Attorney Trey Wilson - RL Wilson Law

13 April 2016

Breaking Conventions with Lofty Expectations -- the New Consumer of Legal Services

I recently returned from a seminar called Lawyernomics. It is presented annually by legal directory company Avvo (tagline: Legal. Easier). I believe this year was the 7th installation of the seminar, but it was my first attending.  

Avvo is one of those newer (founded in 2006), west coast (based in Seattle) enterprises founded by former tech company hotshots who made a name (and presumably a bundle of money) for themselves in the legal department of other (non-legal) internet services companies. It was a start-up, but has now launched a national TV commercial campaign, so it is fair to say that Avvo has arrived in the theater of general public relevance.   

Admittedly, I admire the Avvo founders' entrepreneurship, and applaud anybody who can make a profitable career in law without struggling with the many pitfalls that come in the form of clients, other lawyers, judges, cashflow problems, deadlines, and never-ending stress.  I do, however, struggle with understanding Avvo's exact business model, and whether it intends to be consumer-oriented, lawyer-oriented, or simply a broker that brings the two together and gets paid a fee by one or both (think eHarmony with a legal slant).  Others are equally confounded, and Avvo has certainly drawn its share of critics, including Avvowatch, whose members seem to be particularly upset with the CEO. 

All in all, the seminar was good (at some times excellent), and I gleaned some very valuable information and perspective. The theme was "The New Legal Consumer," and the lawyer-attendees were treated to a wealth of information about: 1) what potential clients are looking for when they go online to look for lawyers; 2) what these consumers already know and are likely to do with the lawyer websites their searches return; and 3) how to cater to their "modern" consumer desires.

Much of the information was backed by statistics and what appears to be thorough research (though I'm unsure whether it has been peer-reviewed or put through any of the rigors of the "gatekeeper" test for admissibility under Havner and/or Daubert).  

The resounding narrative of the presentations was that modern consumers of legal services (i.e potential clients) are sophisticated, knowledgeable, independent, "informed/connected/picky," and prefer their legal services to be: "simple, mobile, On-demand" and utilitarian to a "Do It Yourself" approach to solving legal problems.  

In a nutshell, they (in my words) desire a quick, remote, inexpensive and limited/defined interaction with a lawyer vetted by them in advance.  

As I wondered about how legitimate this analysis consumer desires was, my Facebook newsfeed hit me with somewhat correlative proof in the form of an "Open Letter from Millennials to the Real Estate Industry." It states, in relevant part: 
Everything I buy is on-demand. Running out of soap? Amazon will have it here tomorrow. Need a ride? There is an Uber around the corner. Wondering which country has the highest coffee consumption per person? My phone can tell me instantly. If I want to watch my favorite TV show I don’t wait for a marathon or even go buy the DVD. I expect it to stream on any device, at any time for minimal cost to me. My life is built around efficiency and convenience. Keep in mind that most of us can’t even remember a time before we had cell phones permanently within arms reach.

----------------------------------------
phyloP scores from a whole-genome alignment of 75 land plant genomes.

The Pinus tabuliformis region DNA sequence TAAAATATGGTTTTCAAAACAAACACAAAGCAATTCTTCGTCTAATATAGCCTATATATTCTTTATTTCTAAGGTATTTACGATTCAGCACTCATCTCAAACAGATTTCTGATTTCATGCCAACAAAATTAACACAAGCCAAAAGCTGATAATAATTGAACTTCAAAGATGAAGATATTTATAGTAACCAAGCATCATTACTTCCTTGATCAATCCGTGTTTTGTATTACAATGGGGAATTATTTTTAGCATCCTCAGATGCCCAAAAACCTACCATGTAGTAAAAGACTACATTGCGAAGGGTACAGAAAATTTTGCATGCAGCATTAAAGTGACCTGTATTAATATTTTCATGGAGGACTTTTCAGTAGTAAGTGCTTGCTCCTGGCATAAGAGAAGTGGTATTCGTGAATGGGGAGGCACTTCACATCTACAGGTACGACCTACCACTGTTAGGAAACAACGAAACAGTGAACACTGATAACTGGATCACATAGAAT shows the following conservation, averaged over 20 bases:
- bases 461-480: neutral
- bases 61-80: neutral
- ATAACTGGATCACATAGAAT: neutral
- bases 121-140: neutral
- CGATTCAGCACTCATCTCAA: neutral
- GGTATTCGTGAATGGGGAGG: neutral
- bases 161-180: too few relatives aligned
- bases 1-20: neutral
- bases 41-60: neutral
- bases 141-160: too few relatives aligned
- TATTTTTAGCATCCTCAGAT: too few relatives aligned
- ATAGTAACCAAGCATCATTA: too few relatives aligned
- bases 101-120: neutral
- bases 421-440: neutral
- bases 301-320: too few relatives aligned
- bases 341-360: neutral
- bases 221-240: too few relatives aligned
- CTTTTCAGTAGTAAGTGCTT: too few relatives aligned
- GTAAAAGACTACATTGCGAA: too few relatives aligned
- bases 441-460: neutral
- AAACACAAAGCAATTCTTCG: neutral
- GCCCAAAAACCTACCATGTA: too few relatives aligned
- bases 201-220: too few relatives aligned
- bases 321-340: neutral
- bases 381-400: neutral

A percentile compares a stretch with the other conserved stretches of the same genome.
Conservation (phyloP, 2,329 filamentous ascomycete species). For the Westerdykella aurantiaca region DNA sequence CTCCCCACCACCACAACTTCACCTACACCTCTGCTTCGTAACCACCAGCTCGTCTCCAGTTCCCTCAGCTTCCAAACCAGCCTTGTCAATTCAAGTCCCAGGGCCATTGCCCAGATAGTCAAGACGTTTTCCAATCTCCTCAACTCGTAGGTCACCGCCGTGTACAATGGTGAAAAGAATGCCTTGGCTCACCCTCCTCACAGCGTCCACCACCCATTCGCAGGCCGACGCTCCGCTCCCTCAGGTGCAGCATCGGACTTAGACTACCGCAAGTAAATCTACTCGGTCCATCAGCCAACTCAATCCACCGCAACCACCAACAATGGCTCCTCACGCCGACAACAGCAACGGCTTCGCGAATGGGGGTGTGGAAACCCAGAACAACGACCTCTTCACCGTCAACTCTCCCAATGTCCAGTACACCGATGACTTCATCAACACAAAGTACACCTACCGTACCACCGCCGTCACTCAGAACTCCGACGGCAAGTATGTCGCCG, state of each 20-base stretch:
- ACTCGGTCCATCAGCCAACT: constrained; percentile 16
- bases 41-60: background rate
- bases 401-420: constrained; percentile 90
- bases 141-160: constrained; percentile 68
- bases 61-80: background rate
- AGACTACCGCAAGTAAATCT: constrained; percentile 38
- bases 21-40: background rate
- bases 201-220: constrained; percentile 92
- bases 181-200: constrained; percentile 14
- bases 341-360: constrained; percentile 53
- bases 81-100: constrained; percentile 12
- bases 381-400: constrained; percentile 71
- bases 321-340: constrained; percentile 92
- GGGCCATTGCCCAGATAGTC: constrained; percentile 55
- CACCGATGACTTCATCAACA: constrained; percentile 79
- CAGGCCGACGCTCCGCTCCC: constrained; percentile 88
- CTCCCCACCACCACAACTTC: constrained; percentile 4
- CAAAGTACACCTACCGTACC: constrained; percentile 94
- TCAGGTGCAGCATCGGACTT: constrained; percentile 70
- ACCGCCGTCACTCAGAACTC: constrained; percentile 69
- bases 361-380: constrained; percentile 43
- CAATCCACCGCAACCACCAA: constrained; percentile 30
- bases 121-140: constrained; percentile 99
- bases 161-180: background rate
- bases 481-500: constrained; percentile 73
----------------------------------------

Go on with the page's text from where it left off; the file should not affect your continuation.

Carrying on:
WOW, I thought, maybe there is something to this "new consumer."  And boy are they demanding...  

Both during the seminar, and for the few days since,  I've kept thinking that this all sounds so inherently un-personal. Kinda like Lawyer = Uber driver, being someone you converse with on a very temporary  superficial level as they provide you with an on-demand service. 

Truth be told, at 43, I'm just old enough (Gen X) to not like the concept of the "new consumer" who wants to order fixed price, bundled, on-demand legal services off of a "menu."  I don't like it one bit.

The romanticized lawyers of my youth were trusted advisors and friends; principled advocates for a cause  (Lt. Daniel Kafee; Atticus Finch; Jake Brigance), and sometimes even family (Tom Hagan, Consigliere). True life lawyers such as the OJ Simpson defense team also acted as collaborators with their clients.  Most importantly, I frequently describe my own practice as "relationship-driven," and many clients have become good friends with who I socialize. I have represented several of them for a decade or more.  

It is difficult to fathom basing my law practice on selling legal forms online, offering "quick answers" through online chats with internet tire-kickers, or furnishing legal advice on Facebook for the person who wants a DIY solution.  But, if this is truly what the "new legal consumer" desires, many lawyers -- particularly young ones or those in saturated and competitive practice areas -- will be forced to offer services in that format or starve. 

I recognize the validity of giving the consumer the product (in this case the product is legal service) they want. But, with any luck at all, I'll be able to maintain my "look you in the eye and tell it like it is" approach to getting and keeping  clients who trust me to "do what it takes" to get the results they need without churning the fees. After all, it has worked for almost 20 years, and I enjoy few things more than an "old" client contacting me years later for something "new." 

Trey Wilson --Named By Scene in SA Magazine As One of San Antonio's Best Real Estate Litigation Attorneys -- September 2008 -- As voted on by peers